Do not let my appearance deceive you. I am not like other cats.
Yes, I am a feline, with coal black fur and cool green eyes that belie my intense, some would say passionate, nature. And, yes, I am a creature of the streets, as the scars in my hide and my one ragged ear attest. But I am more than your typical feral, part predator, part scavenger, scratching out some kind of survival here in the city. And a good part of the reason for this is the girl, Care.
I owe my life to this girl, a stray in her own right, living on the street. I do not yet know her entire history, although I am sure that the gang that currently shelters her does not provide the healthiest environment for a young woman – even one as tough as she is, or one with such a ridiculous shock of pink hair. If she were not living here, in an abandoned building near the harbor, we may never have met. And then she would not have been there to save my life, pulling me from that storm drain where I was drowning, going under for the third and final time.
That she was out in that storm looking for solitude, seeking a quiet place to cry and to mourn her mentor, is clear to me. The old man was teaching her. Training her how to observe and how to think. How to assemble the evidence into a reasonable theory of past happenings. He made a living by doing this, by finding the lost and solving the mysteries of this rough city and its less privileged denizens, and she was his apprentice before he was so brutally killed. She would like to avenge him, if she can. Beyond that, I know, she still hopes to make such detecting her trade, and I, with my superior senses – with my intellect not muddled by emotion or family tie – will do my best to aid her.
I do so not simply because it is in her best interest. Life on the street is hard for a young woman, and her options are not good. Nor do I act simply out of gratitude. If I had been swept down that drain and out to the harbor, I would not have been missed. No, I feel a connection to this young woman, this Care, despite her unsavory acquaintances and that ridiculous hair. It is a bond I do not fully understand, although hints have come to me in dreams. For now, it is enough that the tie exists. I am a cat, and she is my girl. Together, we will find a way.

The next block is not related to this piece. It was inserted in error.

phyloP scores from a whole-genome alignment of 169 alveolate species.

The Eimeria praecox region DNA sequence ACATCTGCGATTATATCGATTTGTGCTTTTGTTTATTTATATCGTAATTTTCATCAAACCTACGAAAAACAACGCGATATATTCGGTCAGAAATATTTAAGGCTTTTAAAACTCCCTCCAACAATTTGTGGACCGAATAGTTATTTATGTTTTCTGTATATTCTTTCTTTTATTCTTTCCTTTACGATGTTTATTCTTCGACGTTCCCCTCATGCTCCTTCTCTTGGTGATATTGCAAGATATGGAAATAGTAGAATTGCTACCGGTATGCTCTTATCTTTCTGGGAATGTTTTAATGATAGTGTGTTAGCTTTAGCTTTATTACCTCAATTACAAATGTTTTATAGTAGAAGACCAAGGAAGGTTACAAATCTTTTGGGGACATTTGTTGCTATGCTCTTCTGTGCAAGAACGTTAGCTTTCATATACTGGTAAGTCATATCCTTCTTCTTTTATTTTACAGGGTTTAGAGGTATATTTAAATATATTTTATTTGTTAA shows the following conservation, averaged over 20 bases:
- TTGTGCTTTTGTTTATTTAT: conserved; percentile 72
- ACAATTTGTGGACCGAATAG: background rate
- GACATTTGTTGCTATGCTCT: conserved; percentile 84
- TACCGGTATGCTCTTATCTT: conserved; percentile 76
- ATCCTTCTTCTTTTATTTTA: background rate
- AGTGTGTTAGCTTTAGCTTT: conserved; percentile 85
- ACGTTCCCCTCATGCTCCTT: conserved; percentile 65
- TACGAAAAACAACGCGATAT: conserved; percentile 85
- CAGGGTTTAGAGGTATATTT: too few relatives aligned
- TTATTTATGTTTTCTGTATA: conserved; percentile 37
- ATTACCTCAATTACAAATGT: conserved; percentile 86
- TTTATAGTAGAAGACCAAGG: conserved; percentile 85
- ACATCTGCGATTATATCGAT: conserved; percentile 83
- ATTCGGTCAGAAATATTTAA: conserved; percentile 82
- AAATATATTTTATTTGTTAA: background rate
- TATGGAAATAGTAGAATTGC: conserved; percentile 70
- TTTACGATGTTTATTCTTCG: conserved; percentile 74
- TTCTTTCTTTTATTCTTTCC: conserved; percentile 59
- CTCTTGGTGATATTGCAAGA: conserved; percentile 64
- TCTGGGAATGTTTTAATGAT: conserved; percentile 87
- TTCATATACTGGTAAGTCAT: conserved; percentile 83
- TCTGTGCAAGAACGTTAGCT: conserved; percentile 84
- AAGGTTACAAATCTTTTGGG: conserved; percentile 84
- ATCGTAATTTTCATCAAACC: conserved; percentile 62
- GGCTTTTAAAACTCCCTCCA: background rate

The Ninth Life is the first book in the NEW Blackie and Care mystery series, published by Severn House, March 2016.
Introducing Blackie, an unusual feline hero, and his companion Care in the first of this dark new mystery series.
Three figures, shadowy against the light. That’s all I remember from my past life, as I am dragged, dripping and half-drowned, from the flood. My saviour, a strange, pink-haired girl, is little help. She can barely care for herself, let alone the boy she loves. And although she has sworn to avenge the murder of her mentor, she must first escape the clutches of drug dealers, murderers and thieves. I would repay her kindness if I could. But we are alone in this blighted city – and I am a cat.
The past is an enigma to Blackie, the voice of Clea Simon’s dark new mystery. Combining elements of feline fantasy and cozy whodunit, The Ninth Life introduces this unusual hero and his companion, Care: two small creatures in a nightmarish urban landscape, fighting for their lives, and for the lives and memories of those they love.
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About the author
Clea Simon is the Boston Globe-bestselling author of 19 traditional/cozy mysteries in the Theda Krakow, Dulcie Schwartz, and Pru Marlowe pet noir series, most recently Code Grey (Severn House) and When Bunnies Go Bad (Poisoned Pen). This March, her 20th mystery, The Ninth Life, (Severn House) launches the new, dystopian Blackie and Care series. A former journalist, Clea lives in Massachusetts, and although her books are getting darker, they still always include a cat. She’s not sure why. Visit Clea at www.CleaSimon.com
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